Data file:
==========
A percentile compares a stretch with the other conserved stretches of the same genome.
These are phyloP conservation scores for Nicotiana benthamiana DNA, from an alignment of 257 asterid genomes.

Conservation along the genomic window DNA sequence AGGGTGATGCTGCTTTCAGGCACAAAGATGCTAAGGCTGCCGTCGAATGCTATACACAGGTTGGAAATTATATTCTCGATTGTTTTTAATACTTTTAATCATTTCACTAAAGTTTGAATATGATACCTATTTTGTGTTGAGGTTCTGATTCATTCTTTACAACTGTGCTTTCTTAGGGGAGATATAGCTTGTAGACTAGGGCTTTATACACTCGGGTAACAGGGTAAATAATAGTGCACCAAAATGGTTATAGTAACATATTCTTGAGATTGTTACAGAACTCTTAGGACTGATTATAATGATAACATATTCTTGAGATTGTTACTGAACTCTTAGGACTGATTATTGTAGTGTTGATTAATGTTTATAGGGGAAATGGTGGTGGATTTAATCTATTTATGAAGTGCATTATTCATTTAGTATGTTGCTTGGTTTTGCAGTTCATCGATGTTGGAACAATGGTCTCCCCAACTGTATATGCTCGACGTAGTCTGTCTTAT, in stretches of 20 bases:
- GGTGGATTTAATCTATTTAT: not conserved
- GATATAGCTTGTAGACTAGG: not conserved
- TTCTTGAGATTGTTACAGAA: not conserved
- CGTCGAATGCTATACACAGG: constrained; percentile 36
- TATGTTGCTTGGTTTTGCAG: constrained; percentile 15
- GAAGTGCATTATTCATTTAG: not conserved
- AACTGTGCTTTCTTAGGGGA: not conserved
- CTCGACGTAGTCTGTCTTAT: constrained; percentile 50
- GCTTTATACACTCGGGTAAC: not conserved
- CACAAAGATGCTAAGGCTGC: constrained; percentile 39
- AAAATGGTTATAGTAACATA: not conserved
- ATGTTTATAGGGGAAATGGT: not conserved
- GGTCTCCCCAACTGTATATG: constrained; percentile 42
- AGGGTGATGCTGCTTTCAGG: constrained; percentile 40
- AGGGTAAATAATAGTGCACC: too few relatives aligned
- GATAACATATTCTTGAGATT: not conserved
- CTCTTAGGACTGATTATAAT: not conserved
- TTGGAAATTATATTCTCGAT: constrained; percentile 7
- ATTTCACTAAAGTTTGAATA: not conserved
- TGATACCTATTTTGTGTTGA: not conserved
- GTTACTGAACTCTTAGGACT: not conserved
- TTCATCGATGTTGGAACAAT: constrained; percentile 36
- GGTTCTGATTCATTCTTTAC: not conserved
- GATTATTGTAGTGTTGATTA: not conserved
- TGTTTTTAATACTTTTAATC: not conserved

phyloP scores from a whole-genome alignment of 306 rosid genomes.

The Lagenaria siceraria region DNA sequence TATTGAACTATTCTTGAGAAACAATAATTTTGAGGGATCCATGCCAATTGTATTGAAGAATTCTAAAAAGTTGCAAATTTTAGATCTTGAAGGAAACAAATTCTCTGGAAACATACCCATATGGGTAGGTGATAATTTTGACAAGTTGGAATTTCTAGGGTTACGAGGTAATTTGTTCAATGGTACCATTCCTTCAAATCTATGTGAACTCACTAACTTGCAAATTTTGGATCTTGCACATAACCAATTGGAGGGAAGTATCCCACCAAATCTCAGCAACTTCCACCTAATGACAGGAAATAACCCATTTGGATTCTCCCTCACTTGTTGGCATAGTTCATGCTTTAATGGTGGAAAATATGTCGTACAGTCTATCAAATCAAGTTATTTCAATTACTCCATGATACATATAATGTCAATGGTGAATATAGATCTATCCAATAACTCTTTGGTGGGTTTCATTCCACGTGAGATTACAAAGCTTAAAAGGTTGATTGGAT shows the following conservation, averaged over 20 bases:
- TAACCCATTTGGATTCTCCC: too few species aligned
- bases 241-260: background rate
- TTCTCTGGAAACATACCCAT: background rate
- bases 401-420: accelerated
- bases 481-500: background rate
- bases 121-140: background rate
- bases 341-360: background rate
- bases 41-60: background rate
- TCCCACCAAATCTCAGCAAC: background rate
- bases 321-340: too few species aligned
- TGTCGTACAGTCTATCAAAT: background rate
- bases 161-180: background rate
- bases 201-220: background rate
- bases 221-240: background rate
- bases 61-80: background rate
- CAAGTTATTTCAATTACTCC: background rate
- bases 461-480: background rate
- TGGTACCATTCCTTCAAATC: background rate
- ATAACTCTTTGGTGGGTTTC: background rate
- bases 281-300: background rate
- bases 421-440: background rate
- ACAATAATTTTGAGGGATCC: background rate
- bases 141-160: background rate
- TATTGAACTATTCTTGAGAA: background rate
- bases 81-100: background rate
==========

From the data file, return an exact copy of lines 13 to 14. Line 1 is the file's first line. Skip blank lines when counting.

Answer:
- CACAAAGATGCTAAGGCTGC: constrained; percentile 39
- AAAATGGTTATAGTAACATA: not conserved